With the PR industry evolving into the digital media landscape that it is, visual storytelling is becoming more and more relevant in everyday PR activity. There are examples of visual storytelling done well and done not so well every day in the PR industry. Here are some recommendations for how to keep visually relevant in today’s digital age.
Before we get started, we should probably ask ourselves why visuals are so compelling in PR nowadays? Humans are wired to receive and follow stories and with us being creatures of a short attention span (a human’s average attention span is 2.8-8 seconds in fact), it’s obvious that blog posts, adverts and online tutorials with visual elements do better than those with a huge amount of text – visuals actually get 94% more views than text based information and viewers spend 100% more time on pages with visual content.
As the digital age advances, so do our lives and we have less time to process information; The human brain processes visual information 60,000 times faster than text so obviously if we have the option between a page full of information and an infographic, we’re going to choose the visual. This is why its so important to master the art of visual storytelling, and the effects that it has now more than ever.
Make it easy to replicate. Effective visual images are easily reproduced or recreated and shared to be made viral for example the #nomakeupselfie for Cancer Research UK. If you share an image that can easily be reproduced by other people, they will want to have a go and get involved, therefore sharing your original idea. Another good example of this is the snapchat filters and how almost everybody has a photo of them as a dog online somewhere (guilty!) We want to get involved and try things, it’s human nature! The more an image is shared, viewed and reproduced is a sign of share-ability and good content and you are able to evaluate shares, likes and views through analyst programmes.
Use Colour. Colour is eye-catching and always visually accessible. It can tell a story, appeal to different emotions and support the text that it is used alongside. Connotations of colour are strong for example, would you associate health with any colour other than green? And calm and chilled out words and images often incorporate shades of blue.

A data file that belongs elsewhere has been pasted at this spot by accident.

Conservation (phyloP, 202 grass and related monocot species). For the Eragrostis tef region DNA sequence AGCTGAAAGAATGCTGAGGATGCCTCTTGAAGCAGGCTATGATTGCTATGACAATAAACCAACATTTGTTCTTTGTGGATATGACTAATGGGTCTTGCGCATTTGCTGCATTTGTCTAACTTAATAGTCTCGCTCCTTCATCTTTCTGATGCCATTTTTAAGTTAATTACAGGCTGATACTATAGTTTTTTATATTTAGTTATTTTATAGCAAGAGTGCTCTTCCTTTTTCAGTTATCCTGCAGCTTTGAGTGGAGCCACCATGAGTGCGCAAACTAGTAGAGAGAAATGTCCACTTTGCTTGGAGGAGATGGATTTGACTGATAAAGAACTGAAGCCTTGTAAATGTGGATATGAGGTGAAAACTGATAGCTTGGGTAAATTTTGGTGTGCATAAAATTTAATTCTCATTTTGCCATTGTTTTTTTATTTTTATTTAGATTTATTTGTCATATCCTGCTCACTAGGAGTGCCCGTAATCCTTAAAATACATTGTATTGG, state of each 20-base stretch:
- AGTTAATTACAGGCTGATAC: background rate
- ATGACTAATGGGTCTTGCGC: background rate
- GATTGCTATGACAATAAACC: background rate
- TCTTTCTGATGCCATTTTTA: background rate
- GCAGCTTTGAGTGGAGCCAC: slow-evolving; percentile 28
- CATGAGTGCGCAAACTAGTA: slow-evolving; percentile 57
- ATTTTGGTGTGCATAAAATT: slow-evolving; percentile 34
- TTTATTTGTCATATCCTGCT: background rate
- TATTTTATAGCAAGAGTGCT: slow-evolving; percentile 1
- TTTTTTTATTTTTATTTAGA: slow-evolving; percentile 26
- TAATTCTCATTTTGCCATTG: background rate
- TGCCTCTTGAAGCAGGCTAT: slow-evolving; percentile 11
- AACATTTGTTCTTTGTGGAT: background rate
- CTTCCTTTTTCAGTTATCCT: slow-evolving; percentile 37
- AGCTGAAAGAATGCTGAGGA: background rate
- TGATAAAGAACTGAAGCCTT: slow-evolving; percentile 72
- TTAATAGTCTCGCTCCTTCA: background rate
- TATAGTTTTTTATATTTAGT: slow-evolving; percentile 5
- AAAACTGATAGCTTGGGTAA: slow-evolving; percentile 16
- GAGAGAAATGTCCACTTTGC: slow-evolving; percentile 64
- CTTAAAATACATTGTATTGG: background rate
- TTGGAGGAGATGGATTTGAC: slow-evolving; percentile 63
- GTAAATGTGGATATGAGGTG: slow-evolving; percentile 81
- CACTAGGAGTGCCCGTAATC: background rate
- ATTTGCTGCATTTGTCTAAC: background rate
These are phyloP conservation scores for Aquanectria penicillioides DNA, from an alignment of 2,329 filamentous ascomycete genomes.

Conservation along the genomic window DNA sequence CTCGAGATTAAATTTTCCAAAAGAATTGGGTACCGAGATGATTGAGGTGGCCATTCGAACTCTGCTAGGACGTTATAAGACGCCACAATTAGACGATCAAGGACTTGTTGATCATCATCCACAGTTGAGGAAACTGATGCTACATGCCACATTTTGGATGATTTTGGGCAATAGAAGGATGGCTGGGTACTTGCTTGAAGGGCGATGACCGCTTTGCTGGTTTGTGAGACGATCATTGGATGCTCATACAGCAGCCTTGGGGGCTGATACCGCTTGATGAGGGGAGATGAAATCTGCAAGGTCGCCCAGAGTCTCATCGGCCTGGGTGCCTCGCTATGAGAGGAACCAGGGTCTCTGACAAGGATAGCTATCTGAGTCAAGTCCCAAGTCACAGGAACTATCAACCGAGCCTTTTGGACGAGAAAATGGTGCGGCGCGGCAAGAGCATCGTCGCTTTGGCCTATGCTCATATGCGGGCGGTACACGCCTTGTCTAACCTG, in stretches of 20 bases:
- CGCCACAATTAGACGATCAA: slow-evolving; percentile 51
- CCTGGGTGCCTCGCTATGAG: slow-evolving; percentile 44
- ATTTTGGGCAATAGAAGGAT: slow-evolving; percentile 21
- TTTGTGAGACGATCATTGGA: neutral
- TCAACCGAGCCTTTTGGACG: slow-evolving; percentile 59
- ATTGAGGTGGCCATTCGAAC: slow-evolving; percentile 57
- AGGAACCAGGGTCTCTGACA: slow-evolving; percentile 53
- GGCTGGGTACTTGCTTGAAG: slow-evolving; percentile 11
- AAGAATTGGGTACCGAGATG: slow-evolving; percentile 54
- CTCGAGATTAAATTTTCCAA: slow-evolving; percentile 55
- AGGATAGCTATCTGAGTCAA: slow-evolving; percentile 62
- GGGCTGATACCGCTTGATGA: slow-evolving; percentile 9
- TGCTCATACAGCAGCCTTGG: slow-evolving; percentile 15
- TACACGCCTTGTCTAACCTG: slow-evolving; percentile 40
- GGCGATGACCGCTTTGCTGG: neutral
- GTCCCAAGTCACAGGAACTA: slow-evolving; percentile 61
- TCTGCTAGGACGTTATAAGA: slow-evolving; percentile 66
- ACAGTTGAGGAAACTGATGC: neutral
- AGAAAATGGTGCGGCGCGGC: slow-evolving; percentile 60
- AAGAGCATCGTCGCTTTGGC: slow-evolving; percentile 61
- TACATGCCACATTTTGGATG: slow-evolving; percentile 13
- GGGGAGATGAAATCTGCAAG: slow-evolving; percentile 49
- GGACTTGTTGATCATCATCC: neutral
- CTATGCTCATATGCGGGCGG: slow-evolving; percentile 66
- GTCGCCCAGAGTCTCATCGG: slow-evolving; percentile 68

Colour is the main reason that we recognise the logos of certain organisations and is a very powerful tool in branding. Strong contrast is necessary to contend with the text as it can appear overpowering. It is also important to appeal to different target audiences with appropriate colour. The older generation are not going to want to read a post where there are fluorescent colours jumping out of the screen at them all over the place.
Balance. Seems simple, but it essential to get this part right. Balance is the concept of visual equilibrium and relates to our physical sense of balance. There’s something oddly unsatisfying about looking at a string of pictures that are different sizes and spread out wrongly across the page, we prefer to see a state of visual balance. It is reconciliation of opposing force in a composition that results in visual stability. Symmetrical and asymmetrical balance can both be effective when used correctly.
Legibility and readability. Legibility is mostly a function of typeface design. It’s a measure of how easy it is to recognise letters and words. This can be a problem between across different cultures and languages, which is why visual storytelling is so fabulously useful! Visuals can be understood in any language through the use of semiotics and symbols. Readability is about the overall reading experience and the allowing reader to access the content easily and in a way that makes sense. Factors to consider include the balance of visuals and text and making what the reader sees flow well.